Estimation of Wind Direction in Tropical Cyclones Using C-Band Dual-Polarization Synthetic Aperture Radar
|Author(s)||Fan Shengren1, Zhang Biao1, 2, Mouche Alexis3, Perrie William4, Zhang Jun A.5, Zhang Guosheng1, 2|
|Affiliation(s)||1 : Nanjing Univ Informat Sci & Technol, Sch Marine Sci, Nanjing 210044, Peoples R China.
2 : Southern Marine Sci & Engn Guangdong Lab, Zhuhai 519082, Peoples R China.
3 : Inst Francais Rech Exploitat Mer, Lab Oceanog Phys Spatiale, F-29280 Plouzane, France.
4 : Fisheries & Oceans Canada, Bedford Inst Oceanog, Dartmouth, NS B2Y 4A2, Canada.
5 : Univ Miami, Hurricane Res Div, NOAA, Atlantic Oceanog & Meteorol Lab,Cooperat Inst Mar, Miami, FL 33149 USA.
|Source||Ieee Transactions On Geoscience And Remote Sensing (0196-2892) (Ieee-inst Electrical Electronics Engineers Inc), 2020-02 , Vol. 58 , N. 2 , P. 1450-1462|
|WOS© Times Cited||2|
|Keyword(s)||Synthetic aperture radar, Radar polarimetry, Wind speed, Atmospheric modeling, Spaceborne radar, Radar measurements, Synthetic aperture radar (SAR), tropical cyclone (TC), wind direction|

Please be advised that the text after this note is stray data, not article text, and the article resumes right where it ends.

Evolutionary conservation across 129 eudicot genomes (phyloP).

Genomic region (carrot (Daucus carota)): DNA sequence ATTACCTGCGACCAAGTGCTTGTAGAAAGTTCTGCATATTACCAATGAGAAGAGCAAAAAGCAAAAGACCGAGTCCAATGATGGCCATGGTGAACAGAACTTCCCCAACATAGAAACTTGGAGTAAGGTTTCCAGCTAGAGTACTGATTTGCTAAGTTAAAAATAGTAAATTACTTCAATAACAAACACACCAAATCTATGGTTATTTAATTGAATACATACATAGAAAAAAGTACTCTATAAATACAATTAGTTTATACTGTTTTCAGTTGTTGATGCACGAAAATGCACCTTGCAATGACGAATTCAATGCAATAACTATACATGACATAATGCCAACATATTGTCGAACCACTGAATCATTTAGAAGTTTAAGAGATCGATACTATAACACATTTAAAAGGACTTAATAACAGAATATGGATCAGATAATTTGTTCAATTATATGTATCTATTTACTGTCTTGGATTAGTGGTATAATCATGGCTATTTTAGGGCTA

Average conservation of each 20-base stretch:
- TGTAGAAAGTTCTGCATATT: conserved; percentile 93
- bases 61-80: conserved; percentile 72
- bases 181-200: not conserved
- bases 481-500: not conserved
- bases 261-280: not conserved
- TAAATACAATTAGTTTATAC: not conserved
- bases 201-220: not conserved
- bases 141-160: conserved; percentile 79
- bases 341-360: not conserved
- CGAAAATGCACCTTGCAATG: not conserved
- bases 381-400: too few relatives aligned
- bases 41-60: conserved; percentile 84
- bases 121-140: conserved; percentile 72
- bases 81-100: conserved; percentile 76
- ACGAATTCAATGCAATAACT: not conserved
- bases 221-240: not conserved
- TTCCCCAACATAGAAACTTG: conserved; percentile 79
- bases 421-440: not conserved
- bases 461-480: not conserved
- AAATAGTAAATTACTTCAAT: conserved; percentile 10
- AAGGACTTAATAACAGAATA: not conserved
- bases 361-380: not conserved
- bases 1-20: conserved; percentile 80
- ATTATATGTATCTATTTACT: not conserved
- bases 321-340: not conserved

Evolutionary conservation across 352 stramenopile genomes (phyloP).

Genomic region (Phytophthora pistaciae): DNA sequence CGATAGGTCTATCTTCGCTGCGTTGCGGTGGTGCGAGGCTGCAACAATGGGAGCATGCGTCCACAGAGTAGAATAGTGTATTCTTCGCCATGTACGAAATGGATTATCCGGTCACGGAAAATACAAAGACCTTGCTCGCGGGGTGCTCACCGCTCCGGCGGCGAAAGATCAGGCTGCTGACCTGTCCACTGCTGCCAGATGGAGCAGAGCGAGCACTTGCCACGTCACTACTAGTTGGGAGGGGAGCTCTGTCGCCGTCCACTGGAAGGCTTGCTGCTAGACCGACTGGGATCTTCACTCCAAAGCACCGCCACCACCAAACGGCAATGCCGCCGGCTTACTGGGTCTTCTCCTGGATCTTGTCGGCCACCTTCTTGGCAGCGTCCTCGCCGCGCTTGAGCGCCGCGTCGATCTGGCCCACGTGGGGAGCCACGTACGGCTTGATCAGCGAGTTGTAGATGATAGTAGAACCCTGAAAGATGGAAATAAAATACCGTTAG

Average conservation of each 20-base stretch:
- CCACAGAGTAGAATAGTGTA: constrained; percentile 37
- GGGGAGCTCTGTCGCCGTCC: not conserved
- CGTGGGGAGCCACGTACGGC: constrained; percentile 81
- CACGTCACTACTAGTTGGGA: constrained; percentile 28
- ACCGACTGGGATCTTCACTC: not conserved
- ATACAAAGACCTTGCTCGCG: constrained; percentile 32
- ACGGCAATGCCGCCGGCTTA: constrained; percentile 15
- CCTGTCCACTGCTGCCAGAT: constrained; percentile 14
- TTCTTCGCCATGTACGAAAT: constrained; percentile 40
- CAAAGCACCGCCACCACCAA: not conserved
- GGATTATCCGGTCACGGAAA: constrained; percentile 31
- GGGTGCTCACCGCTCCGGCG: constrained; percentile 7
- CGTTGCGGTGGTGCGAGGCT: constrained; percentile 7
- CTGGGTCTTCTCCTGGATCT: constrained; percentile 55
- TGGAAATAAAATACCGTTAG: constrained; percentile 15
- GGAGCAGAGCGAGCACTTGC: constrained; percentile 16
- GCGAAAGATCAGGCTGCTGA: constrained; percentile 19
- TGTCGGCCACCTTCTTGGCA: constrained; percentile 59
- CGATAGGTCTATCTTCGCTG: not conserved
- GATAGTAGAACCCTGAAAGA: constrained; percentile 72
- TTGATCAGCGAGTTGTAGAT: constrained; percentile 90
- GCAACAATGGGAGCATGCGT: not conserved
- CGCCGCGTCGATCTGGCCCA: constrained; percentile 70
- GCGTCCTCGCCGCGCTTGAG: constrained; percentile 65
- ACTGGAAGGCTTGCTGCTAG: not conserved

Under extreme weather conditions, the imprints of kilometer-scale marine atmospheric boundary layer roll vortices on the ocean surface are clearly visible in synthetic aperture radar (SAR) images of storms. Therefore, information about wind direction in storms can be obtained by analyzing SAR image features caused by boundary layer rolls. VH-polarized SAR imagery captures the structural features of storms well and shows prominent image gradients along the radial directions of the storm. The signal-to-noise ratios of VH-polarized images are small in low wind speed areas, but they are large in the same regions of VV-polarized images. Also, the capability of retrieving the atmospheric rolls orientation in VV-polarization is found to be sensitive to incidence angle, with better performances for larger incidence angles. Thus, there is the potential to retrieve the storm's wind directions using a combination of the VH- and VV-polarized SAR observations. In this article, we use the local gradient method to estimate tropical cyclone (TC) wind directions from C-band RADARSAT-2 and Sentinel-1A dual-polarization (VV & x002B; VH) SAR imagery. As a case study, wind directions with a spatial resolution of 25 km are derived by using both wide-swath VV- and VH-polarized SAR imagery over two hurricanes (Earl and Bertha) and one Typhoon (Meranti). We compare wind directions derived from ten dual-polarization SAR images with collocated wind directions from buoys, Global Positioning System (GPS) dropsondes, scatterometer, and radiometer. Statistical comparisons show that the wind direction bias and root-mean-square error are, respectively, -0.54 & x00B0; and 14.78 & x00B0; for VV-polarization, 0.38 & x00B0; and 14.25 & x00B0; for VH-polarization, 0.20 & x00B0; and 13.30 & x00B0; for VV- and VH-polarization, suggesting dual-polarization SAR is more suitable for the estimation of TC wind directions than VV- or VH-polarization SAR.